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on 2 October 2007
I had seen Harry interviewed on TV, as the world suddenly became aware that the old WW1 soldiers were fading away. He stood out from the rest as being sharp, witty and engaging. I felt I could listen to him all day.
As soon as I heard this book had been printed, I rushed to get a copy and can say I was not disappointed. In fact, it is more than I expected. You expect the focus to concentrate on the Great War. that's what Harry is famous for now, after all.
What we get instead is an enlightening snapshot of Harry's life. The same sharpness and witty style that I remember from the interview, with historical notes from Richard van Emden. Not only that, the anecdotes open up with such lovely detail the little everyday things of the various time periods, that people always take for granted. From early 1900s youth to 1920s and beyond.
My family lost 3 members at Paschendaele, my Taid (grandad) was also a machine gunner there. This helps me get closer to people I never knew. To understand more what their lives were like. It makes it more important I travel to honour their graves. For that alone, I can only thank Harry.

In a world where 'celebrity' nonentities and overpampered, overpaid so-called icons write their life stories after a single 'event' or having scored a goal for England at 17, this is a refreshing change. I read it feeling priveliged to have been shown a part of Harry Patch's life and leave it feeling nothing but warmth for the man.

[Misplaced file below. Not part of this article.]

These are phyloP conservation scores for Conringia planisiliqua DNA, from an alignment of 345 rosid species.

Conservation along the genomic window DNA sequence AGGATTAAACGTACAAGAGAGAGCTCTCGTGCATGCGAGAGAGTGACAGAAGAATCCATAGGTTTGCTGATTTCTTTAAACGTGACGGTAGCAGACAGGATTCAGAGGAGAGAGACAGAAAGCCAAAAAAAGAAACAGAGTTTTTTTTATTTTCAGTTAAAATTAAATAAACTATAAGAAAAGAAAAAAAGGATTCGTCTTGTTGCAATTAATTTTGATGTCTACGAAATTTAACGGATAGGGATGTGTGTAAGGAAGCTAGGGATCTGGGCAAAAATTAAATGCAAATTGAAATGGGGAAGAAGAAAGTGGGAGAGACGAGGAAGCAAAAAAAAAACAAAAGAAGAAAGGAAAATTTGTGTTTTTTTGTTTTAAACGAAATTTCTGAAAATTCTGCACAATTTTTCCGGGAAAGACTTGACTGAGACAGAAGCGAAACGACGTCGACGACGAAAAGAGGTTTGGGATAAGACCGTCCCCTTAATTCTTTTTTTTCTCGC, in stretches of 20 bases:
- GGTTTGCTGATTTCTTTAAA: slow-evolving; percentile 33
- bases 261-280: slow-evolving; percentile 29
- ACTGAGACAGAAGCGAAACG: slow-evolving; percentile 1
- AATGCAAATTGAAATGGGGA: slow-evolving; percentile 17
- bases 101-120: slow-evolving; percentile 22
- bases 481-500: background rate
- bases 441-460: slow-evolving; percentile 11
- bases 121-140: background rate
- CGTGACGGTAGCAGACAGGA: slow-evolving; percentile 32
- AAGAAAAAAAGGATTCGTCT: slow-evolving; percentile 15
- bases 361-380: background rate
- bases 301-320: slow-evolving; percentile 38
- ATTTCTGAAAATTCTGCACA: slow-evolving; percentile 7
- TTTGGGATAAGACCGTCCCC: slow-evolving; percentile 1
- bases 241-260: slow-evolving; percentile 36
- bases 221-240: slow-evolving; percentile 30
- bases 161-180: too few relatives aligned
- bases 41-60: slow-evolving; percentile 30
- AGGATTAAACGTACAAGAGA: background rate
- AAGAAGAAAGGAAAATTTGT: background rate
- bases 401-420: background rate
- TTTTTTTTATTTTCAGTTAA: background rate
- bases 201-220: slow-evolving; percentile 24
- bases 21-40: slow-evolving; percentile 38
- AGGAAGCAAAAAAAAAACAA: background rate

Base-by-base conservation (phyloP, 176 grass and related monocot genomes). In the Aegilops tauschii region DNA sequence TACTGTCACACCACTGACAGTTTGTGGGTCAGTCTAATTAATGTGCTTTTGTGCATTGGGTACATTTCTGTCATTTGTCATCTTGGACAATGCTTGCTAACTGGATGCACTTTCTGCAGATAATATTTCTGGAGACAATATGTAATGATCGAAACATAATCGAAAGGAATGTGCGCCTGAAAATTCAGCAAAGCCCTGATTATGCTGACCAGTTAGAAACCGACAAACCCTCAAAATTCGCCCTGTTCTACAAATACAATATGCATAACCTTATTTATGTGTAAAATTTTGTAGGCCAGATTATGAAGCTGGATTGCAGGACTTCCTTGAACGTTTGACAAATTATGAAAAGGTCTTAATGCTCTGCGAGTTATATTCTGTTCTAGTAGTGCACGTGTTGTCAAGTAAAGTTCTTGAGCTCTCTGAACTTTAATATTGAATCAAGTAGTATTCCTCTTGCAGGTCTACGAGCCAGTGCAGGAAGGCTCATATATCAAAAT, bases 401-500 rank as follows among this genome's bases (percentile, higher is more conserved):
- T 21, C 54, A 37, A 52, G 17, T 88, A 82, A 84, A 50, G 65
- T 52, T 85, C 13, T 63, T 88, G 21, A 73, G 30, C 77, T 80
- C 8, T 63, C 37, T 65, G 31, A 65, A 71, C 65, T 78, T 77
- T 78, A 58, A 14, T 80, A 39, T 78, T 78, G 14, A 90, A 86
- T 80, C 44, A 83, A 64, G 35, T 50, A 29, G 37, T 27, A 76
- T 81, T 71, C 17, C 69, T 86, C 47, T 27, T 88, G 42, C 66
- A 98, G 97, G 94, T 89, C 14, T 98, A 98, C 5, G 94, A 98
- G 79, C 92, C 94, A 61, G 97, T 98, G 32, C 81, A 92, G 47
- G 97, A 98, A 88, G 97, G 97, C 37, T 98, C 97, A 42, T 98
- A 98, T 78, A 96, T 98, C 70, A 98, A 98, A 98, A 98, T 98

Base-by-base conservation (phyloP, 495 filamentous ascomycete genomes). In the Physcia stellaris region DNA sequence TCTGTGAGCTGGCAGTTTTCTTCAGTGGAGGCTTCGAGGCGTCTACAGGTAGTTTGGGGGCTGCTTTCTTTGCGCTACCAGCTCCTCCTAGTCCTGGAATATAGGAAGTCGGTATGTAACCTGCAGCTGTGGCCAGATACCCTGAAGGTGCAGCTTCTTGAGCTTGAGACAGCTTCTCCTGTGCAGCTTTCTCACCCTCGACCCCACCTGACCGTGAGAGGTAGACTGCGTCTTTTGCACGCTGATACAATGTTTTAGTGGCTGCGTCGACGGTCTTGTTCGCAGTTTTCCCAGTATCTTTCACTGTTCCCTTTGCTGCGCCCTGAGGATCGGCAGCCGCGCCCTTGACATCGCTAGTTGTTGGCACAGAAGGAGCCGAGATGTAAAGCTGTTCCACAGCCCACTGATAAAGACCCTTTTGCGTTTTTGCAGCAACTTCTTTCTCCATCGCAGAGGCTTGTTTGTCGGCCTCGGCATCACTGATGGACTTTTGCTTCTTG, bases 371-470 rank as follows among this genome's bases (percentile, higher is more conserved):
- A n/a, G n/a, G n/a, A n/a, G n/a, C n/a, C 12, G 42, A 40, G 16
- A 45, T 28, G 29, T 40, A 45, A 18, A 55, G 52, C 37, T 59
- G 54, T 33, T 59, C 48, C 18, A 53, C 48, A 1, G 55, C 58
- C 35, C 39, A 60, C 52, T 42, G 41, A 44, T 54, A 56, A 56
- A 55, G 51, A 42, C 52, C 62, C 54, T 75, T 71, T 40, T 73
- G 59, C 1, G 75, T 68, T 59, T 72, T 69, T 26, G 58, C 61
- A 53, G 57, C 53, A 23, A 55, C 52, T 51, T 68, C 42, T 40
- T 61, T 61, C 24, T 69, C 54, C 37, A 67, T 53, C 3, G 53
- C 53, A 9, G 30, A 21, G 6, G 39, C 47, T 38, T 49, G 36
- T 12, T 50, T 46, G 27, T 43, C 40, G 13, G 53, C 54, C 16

The best literary purchase I have made for many years. Not bad for 109!
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on 22 September 2007
I have read most of Richard Van Emden's books on the great war but this is surely my favourite. If you are expecting a book solely about the horrors of trench warfare you will be disappointed, what you get instead is one mans perspective of life over the last century and it is truly a wonderful read. Harry Patch is by standards "an ordinary man" but he is remarkably honest in this book, even recalling what must be truly awful to have to remember. I read this book in two sittings and was very moved by the narrative. I suppose because of the fact that when Harry Patch is gone the last link to the trenches dies as well and then it is truly history. As a biography and a perspective on twentieth century history from a man at our own level this is a must read.